We’re Number 3 (maybe)

I really don’t have much faith in lists put out by magazines and other organizations that claim to identify the ten best or the ten worst places for a given attribute. Often, the criteria used for making the claim is very limited and doesn’t take into consideration important factors. Analysts looking at census data or FBI crime reports see part of the picture but not the whole story.

Albany was recently declared to be the third safest city in Oregon by a company known as Backgroundchecks.com; and while I agree with their conclusion, I really don’t know how they arrived at it. We know we have a very low violent crime rate relative to other places and, I suspect, that may be the most important indicator the company used. They also looked at social media in some way, and I have no idea how looking at Facebook posts helps you determine the relative safety of a community. I believe we are a safe community because of my own experience here over the past decade, the amount of money we spend every year to keep it safe, and the high quality of people we hire to ensure safety. But, no amount of crime data will make someone who has just been the victim of a crime feel they live in a safe place.

We typically do well in rankings of good places to live because Albany has a long history of investing in itself and a large number of residents who dedicate their time as volunteers for community-building activities. We achieve great results despite the fact that we are not a wealthy place. Usually, the places that appear on the best-places-to-live lists tend to be the ones with the most money.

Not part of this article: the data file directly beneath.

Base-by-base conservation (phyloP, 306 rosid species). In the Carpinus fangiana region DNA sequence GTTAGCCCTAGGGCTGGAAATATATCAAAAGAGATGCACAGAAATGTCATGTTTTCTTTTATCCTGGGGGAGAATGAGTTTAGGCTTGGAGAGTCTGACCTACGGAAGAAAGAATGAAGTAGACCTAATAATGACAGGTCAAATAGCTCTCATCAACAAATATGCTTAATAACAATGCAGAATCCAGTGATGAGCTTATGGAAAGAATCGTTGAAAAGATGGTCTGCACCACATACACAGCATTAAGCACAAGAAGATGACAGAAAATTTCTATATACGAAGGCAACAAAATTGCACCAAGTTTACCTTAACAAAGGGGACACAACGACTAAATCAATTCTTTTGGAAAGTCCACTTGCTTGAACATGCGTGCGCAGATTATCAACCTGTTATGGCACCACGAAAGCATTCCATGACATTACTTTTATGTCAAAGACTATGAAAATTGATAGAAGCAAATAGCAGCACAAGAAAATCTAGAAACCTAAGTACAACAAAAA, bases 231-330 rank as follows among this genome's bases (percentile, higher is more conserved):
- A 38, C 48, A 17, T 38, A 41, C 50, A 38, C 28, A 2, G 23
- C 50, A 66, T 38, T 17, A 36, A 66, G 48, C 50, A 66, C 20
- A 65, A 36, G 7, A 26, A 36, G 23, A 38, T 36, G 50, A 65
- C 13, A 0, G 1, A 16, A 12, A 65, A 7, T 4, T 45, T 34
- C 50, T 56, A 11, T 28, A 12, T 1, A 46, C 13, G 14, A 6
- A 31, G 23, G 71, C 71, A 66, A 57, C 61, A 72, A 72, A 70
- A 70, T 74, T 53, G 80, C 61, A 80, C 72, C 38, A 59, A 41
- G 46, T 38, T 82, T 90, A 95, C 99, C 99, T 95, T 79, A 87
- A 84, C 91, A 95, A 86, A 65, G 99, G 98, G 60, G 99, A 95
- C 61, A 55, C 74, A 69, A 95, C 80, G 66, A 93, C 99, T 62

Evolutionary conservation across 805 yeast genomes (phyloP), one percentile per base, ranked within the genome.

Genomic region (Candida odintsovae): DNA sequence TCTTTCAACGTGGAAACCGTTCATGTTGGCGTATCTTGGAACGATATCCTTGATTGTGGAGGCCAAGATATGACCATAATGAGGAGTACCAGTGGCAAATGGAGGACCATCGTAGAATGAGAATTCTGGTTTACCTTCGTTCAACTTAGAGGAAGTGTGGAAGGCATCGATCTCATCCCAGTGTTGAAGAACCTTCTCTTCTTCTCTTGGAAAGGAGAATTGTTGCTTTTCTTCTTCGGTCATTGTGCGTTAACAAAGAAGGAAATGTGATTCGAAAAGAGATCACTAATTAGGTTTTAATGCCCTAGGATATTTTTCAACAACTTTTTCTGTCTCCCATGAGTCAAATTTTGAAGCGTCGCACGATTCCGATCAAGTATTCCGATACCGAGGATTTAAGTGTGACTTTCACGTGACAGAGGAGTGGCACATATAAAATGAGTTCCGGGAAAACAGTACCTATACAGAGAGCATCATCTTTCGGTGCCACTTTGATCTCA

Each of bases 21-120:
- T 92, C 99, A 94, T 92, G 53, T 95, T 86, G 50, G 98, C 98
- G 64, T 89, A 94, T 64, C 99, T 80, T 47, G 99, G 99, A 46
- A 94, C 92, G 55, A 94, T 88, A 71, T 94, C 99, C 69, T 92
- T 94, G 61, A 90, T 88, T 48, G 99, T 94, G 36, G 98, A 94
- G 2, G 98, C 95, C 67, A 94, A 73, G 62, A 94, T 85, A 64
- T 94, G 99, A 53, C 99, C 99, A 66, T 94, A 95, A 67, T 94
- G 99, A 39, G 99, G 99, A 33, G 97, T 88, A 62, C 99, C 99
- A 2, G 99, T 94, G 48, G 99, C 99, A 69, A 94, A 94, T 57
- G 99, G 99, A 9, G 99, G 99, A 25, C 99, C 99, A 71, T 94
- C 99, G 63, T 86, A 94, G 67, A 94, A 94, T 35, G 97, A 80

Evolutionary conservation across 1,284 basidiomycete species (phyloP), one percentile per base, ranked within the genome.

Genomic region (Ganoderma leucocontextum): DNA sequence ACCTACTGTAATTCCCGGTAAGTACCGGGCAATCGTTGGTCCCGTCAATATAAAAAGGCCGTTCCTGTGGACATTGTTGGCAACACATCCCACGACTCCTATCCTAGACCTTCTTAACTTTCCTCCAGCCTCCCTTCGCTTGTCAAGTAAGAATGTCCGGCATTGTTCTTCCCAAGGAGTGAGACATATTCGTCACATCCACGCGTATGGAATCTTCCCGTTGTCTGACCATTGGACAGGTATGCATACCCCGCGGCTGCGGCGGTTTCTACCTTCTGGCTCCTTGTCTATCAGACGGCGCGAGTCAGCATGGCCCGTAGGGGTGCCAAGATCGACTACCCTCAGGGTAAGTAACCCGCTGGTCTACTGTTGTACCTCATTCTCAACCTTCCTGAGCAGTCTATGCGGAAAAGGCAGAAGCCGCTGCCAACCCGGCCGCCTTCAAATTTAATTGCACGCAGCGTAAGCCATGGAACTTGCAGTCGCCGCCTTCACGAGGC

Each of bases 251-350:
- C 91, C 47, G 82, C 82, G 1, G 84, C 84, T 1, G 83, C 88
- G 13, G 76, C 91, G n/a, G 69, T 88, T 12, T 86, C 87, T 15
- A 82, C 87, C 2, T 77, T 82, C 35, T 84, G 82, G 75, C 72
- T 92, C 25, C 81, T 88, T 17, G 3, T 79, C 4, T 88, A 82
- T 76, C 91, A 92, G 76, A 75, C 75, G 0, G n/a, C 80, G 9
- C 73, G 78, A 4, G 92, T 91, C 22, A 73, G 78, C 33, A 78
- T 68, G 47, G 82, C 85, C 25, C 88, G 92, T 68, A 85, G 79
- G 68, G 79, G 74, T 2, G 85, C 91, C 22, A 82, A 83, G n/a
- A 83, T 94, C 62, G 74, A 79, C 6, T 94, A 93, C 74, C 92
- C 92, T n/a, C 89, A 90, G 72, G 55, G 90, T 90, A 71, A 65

A few years ago, Albany ranked about 24th in the state on someone’s list of strongest economies while both Lebanon and Corvallis ranked substantially higher. I found after looking at their criteria that the ranking was based on one year’s data and heavily emphasized growth. Albany ranked much higher than Lebanon and only slightly lower than Corvallis on most of the indicators, but we grew at a slower rate in the year that was sampled. Even assuming they were looking at the right measures, the rating was a complete distortion of economic strength.

Similarly, Oregon always gets a low rating from magazines listing the best retirement locations because of our tax structure. Oregon is not a high tax state, but we do place great reliance on income tax. Apparently, raters assume old people buy less and consequently pay less sales tax than younger people; and while that may be true, it says nothing about the quality of life for retirees in Oregon. We live in a comparatively safe, prosperous state that millions of tourists come to see every year. You can probably live more cheaply in other places, but you run the risk of getting what you pay for.

Lists can be fun and raise useful questions as long as they are kept in proper perspective. I have no problem celebrating our ranking as one of Oregon’s safest cities, while acknowledging that many other communities are probably just as safe and that we all have more work to do.